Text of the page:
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Between January through October 2003 vs. the respective period of the prior year oil exports grew by 17.9%, while that of petroleum derivatives – by 1.9% (Table 12). In the period in question the proportion of export supplies in the commodity resources of diesel fuel accounted for 56.5%, mazut – 56.3%, automobile gas –13.7% (for reference, in 19999 the share of export supplies in the automobile gas output accounted just for 7.2%). High international prices for oil boosted oil export revenues. In value equivalent, the oil exports during the period in question grew by 34.4% vs. the respective period of the prior year, which proved to be nearly twice as high vs. the rise in the physical volume of oil exportation. The aggregate value of oil and main oil products export over the period concerned amounted to USD 41.97 bn., or at 34% more than in the respective period of the prior year.

The domestic price rise for oil products and the real appreciation of the Rb. fueled the rise in importation of oil products. More specifically, the import supplies of automobile gas grew at 69.0% over the period in question vs. the respective period of 2002.

When compared with the prior year, the export growth rate of gas dropped notably, which was caused by a low effective demand on the part of the CIS countries (gas supplies to those countries fell by 8.7% over the period in question).

Table 12

Export of Oil, Oil Products and Natural Gas from Russia,
as % to the Respective Period of the Prior Year

2002
January-October

2003
January-October

Oil, total

112,8

117,9

Including:

To the non-CIS countries

108,2

118,6

To the CIS countries

141,5

114,4

Oil products, total

117,0

101,9

Including:

To the non-CIS countries

117,6

101,3

To the CIS countries

100,9

119,0

Gas, total

104,1

102,1

Source: Goskomstat of Russia

The evaluation of the data on the production and export of oil and petroleum derivatives (Table 13) shows that most (nearly 85%) of extra oil output was exported (either directly, or in the form of petroleum derivatives). The 2003 net export of oil and oil products reached 291.0 mn.t., i.e grew by 34.9 mn.t. vs. the prior year (including by 33.5 mn. t. falling on the growth in the export of oil and 1.4 mn. t. – on the export of oil products). In other words, as in 2000-2002, it was again the rise in exportation in 2003 that propelled a considerable growth in oil output. As a result, the proportional weight of net export of oil and oil products in the oil output reached 69.1%, with the net oil export exceeding 50% of its output. Similarly, the rise in demand for gas in the domestic and external markets in 2003 boosted the natural gas output notably, with the proportional weight of next export in gas production accounting for 29.4%

The aggregate export volume of oil and oil products grew from 262.5 mn.t. in 2002 up to 297.4 mn.t. in 2003, or by 13.3%. Crude oil supplies still dominated the structure of oil export and accounted for nearly three-fourth of the overall export of oil and oil products. As concerns export supplies of the latter, the major part fell on diesel fuel and mazut. Export supplies of natural gas grew by 2.1%. The main part of energy sources (83% of oil, 96% of oil products and 75% of gas) was exported to countries other than the CIS.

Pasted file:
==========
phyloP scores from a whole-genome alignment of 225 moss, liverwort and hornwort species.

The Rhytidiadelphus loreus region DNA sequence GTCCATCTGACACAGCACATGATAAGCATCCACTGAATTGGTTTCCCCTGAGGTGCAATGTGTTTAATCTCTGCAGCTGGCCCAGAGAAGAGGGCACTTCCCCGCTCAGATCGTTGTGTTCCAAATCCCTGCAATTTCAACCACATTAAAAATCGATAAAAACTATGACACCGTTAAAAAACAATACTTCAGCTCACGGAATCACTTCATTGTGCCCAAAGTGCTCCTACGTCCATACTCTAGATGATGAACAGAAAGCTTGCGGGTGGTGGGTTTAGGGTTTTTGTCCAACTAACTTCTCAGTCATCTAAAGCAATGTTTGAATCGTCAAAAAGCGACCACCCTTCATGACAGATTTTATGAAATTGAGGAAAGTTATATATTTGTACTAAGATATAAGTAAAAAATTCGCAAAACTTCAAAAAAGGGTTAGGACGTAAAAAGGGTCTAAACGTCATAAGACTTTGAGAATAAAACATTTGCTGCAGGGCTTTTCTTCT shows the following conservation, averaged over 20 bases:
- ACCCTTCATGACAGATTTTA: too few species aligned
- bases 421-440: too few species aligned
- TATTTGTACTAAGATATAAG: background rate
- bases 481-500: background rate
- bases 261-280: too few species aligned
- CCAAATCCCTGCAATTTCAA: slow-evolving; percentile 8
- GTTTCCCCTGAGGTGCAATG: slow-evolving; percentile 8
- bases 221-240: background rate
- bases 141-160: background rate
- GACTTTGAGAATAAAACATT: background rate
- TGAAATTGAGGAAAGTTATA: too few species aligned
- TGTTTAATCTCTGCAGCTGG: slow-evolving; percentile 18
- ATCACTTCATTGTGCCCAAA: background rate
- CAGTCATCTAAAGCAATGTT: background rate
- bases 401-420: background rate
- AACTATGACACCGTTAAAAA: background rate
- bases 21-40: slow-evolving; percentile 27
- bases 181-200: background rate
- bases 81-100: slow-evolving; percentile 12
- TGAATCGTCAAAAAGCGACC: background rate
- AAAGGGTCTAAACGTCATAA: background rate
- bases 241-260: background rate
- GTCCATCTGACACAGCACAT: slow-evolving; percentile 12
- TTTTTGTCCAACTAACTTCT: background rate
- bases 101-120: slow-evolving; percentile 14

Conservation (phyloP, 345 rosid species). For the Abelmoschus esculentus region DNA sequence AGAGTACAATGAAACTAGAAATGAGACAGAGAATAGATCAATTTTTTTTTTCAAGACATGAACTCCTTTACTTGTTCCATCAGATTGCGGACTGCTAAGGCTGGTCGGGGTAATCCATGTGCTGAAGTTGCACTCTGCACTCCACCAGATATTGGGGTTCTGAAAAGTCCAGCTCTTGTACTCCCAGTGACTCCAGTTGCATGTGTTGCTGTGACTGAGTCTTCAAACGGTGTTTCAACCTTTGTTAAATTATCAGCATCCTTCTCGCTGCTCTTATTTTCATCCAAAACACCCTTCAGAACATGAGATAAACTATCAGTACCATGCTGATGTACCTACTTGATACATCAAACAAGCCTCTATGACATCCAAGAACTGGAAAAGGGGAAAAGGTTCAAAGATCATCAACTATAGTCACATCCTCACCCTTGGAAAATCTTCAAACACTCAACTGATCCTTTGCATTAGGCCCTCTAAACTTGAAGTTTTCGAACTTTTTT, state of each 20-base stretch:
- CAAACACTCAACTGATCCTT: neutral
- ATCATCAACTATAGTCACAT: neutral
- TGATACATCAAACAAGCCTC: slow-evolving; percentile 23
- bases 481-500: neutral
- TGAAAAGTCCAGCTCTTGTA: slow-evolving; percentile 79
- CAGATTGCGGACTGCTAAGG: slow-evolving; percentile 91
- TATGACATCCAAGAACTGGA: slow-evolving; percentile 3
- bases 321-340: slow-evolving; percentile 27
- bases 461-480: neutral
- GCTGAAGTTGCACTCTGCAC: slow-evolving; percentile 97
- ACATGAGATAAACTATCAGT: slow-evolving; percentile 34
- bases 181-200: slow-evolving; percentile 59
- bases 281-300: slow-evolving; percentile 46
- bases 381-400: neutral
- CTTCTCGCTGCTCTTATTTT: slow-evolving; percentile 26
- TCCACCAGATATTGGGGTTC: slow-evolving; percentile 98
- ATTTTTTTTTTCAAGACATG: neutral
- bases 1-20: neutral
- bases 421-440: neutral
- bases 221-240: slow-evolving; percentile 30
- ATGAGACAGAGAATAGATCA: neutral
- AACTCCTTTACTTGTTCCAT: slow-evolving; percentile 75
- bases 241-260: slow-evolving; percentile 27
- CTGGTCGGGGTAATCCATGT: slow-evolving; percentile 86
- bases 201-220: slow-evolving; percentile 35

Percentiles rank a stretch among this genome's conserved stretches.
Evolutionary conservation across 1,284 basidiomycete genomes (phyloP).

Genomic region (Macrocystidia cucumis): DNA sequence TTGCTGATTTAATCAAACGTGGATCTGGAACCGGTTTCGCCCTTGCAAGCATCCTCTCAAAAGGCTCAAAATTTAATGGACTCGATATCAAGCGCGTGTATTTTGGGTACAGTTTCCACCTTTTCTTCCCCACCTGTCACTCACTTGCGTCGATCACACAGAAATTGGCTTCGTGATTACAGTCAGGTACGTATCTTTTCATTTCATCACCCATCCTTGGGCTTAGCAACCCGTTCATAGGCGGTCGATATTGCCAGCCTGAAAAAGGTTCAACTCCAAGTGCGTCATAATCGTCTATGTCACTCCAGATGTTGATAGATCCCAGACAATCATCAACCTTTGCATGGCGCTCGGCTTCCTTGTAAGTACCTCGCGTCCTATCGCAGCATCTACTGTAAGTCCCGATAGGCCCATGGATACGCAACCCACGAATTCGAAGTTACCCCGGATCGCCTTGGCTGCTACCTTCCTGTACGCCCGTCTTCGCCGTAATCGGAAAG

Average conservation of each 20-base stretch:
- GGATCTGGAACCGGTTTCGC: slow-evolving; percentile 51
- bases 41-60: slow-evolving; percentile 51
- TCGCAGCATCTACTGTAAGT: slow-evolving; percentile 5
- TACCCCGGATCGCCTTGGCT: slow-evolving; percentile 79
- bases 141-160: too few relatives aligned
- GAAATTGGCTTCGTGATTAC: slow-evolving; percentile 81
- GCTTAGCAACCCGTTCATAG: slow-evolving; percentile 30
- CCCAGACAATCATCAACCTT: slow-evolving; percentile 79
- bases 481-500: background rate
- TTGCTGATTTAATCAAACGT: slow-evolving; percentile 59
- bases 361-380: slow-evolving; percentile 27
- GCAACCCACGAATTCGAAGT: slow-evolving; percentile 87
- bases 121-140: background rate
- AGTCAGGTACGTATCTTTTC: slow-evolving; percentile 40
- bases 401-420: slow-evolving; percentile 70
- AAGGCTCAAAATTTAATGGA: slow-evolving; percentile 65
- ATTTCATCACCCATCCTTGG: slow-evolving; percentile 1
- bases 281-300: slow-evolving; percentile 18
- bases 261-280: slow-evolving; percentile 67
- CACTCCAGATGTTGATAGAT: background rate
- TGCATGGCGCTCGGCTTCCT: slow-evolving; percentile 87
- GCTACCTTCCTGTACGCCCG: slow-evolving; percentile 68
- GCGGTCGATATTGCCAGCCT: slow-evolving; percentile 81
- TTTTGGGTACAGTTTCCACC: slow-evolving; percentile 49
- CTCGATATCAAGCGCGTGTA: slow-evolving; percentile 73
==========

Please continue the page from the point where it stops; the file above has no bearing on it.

As the analysis of the Russian oil export dynamics over a long period of time shows, the 2003 aggregate net export of oil and oil products for the second time in line already bet its 1990 level (246.3 mn.t.) and nearly hit the 1998 level with record-breaking 291.6 mn. t. output. At the same time, the oil exports witnessed a substantial rise in the share of exported oil products that has grown steadily since 1996. As a result, the proportional weight in the oil-refinery produce in the total oil export grew from 18.2% in 1990 up to 26.2% in 2003 (Table 14). A sharp decline in the domestic oil consumption (according our computations, it plunged from 269.9 mn. t. in 1990 to 130.0 mn.t. in 2003, i.e. more than twice), the proportional weight of exported oil and oil products in oil output grew from 47.7 up to 69.1% over the period in question. By contrast to export of oil and petroleum derivatives, net gas export has lately failed to exceed the level noted over the late 1990s, and it proved to be close to the one of the early 1990s, though the proportional weight of net gas export in its output remained slightly over the pre- reform period (29.4% in 2003 vs. 28% in 1990).

Table 13

The Correlation between Production, Consumption
and Export of Energy Sources in 1997-2003

1997

1998

1999

2000

2001

2002

2003
(estimated)

Oil, mn. t.

Output

305,6

303,4

305,0

323,2

348,1

379,6

421,0

Export, total

126,9

137,1

134,5

144,5

159,7

187,5

221,0

Export to the non-CIS countries

109,8

117,9

115,7

127,6

137,1

154,8

183,6

Export to the CIS countries

17,1

19,2

18,8

16,9

22,7

32,7

37,4

Net export

119,0

129,2

128,5

138,7

154,7

181,3

214,8

Domestic consumption

132,2

125,1

120,5

123,0

122,9

123,5

130,0

Net export as % to output

38,8

42,4

42,1

42,9

44,4

47,8

51,0

Petroleum derivatives, mn.t.

Export, total

60,6

53,8

56,9

61,9

70,8

75,0

76,4

Export to the non-CIS countries

58,4

51,2

53,9

58,4

68,3

72,5

73,4

Export to the CIS countries

2,2

2,6

3,0

3,5

2,5

2,6

3,0

Net export

56,6

51,0

50,3

61,5

70,5

74,8

76,2

Oil and petroleum derivatives, mn.t.

Net export of oil and petroleum derivatives

173,4

178,3

184,5

200,2

225,2

256,1

291,0

Net export of oil and petroleum derivatives as % to oil output

56,7

58,8

60,5

61,9

64,7

67,5

69,1

Natural gas, c.m. bn.

Output

571,1

591,0

590,7

584,2

581,5

594,5

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